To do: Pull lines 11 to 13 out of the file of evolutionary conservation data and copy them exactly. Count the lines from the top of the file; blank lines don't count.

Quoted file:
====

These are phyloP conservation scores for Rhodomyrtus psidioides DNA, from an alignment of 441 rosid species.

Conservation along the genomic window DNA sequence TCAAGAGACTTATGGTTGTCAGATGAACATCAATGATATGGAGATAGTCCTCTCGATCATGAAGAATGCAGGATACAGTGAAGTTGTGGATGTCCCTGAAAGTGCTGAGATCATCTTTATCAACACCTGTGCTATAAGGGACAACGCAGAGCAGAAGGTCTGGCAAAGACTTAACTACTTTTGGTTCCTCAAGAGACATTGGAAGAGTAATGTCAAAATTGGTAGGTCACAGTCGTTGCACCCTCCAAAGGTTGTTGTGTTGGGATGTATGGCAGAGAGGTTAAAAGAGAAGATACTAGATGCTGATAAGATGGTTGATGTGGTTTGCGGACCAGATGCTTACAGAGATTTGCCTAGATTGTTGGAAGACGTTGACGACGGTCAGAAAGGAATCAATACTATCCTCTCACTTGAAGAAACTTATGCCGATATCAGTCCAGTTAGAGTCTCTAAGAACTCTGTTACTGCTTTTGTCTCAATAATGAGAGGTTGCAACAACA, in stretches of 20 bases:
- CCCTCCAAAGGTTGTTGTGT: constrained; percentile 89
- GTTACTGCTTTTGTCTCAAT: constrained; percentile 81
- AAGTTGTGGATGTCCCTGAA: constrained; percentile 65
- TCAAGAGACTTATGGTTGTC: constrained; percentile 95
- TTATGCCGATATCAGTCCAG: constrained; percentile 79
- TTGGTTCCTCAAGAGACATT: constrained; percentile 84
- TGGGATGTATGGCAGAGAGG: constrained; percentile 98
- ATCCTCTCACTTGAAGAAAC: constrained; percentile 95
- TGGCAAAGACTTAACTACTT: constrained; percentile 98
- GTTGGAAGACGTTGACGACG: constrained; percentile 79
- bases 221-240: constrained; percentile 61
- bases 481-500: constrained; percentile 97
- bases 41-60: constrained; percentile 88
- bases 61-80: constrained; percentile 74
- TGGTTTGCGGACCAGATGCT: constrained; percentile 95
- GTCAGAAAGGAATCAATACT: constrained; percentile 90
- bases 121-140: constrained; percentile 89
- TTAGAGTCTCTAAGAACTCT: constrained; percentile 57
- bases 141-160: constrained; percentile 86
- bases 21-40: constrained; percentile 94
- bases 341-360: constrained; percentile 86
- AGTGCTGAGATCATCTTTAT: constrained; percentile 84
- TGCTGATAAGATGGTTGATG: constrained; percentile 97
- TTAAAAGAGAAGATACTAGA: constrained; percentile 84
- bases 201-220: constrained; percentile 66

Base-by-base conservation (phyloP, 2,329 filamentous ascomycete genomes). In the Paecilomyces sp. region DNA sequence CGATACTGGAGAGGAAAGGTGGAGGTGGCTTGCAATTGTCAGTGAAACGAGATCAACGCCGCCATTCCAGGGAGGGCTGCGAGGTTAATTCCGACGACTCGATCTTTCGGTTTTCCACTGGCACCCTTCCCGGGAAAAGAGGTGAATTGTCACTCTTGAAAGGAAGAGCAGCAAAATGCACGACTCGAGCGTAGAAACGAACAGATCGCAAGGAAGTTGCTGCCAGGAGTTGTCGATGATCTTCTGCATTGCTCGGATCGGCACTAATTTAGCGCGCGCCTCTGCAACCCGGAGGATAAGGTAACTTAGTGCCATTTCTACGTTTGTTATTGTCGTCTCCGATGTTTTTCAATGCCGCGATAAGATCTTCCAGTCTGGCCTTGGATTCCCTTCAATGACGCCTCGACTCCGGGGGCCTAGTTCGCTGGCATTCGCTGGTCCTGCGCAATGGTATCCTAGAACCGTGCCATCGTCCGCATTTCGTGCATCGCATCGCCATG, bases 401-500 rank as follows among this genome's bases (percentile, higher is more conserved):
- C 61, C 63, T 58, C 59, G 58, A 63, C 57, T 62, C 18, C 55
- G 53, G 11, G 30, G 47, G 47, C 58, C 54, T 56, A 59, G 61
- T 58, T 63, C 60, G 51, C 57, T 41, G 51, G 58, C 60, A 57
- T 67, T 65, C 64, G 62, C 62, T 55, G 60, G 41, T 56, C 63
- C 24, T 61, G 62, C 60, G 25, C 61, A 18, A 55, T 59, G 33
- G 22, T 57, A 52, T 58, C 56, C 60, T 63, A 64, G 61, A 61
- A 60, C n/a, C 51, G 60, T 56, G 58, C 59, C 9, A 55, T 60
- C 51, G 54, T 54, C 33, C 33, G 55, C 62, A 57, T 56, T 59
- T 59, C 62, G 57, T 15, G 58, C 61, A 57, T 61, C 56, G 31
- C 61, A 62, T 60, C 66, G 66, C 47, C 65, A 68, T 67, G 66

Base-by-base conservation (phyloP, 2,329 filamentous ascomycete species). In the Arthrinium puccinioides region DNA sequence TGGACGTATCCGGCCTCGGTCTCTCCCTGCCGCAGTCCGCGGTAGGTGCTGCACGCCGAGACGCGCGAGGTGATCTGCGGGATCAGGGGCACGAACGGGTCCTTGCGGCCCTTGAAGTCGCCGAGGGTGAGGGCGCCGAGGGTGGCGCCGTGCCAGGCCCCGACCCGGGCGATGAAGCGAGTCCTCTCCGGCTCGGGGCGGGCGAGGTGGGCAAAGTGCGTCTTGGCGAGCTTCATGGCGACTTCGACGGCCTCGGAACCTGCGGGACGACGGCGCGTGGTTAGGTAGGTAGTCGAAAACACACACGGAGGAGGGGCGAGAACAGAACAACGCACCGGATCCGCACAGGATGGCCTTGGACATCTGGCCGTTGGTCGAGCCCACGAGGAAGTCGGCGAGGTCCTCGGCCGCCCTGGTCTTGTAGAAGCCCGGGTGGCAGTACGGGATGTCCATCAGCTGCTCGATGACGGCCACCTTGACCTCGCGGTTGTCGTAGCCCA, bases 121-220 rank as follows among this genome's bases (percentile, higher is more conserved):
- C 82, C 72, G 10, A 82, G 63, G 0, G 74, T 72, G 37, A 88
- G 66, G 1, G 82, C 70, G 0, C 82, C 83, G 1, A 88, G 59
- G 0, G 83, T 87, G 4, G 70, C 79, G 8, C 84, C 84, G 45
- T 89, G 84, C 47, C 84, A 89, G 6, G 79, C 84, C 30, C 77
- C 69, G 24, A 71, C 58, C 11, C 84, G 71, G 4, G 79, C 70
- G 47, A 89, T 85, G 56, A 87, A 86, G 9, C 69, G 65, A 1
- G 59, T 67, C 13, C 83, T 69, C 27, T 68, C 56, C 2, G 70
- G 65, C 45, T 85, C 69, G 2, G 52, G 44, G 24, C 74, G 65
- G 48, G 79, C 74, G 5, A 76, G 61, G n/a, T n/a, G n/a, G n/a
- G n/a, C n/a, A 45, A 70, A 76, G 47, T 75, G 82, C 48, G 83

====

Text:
- TGGCAAAGACTTAACTACTT: constrained; percentile 98
- GTTGGAAGACGTTGACGACG: constrained; percentile 79
- bases 221-240: constrained; percentile 61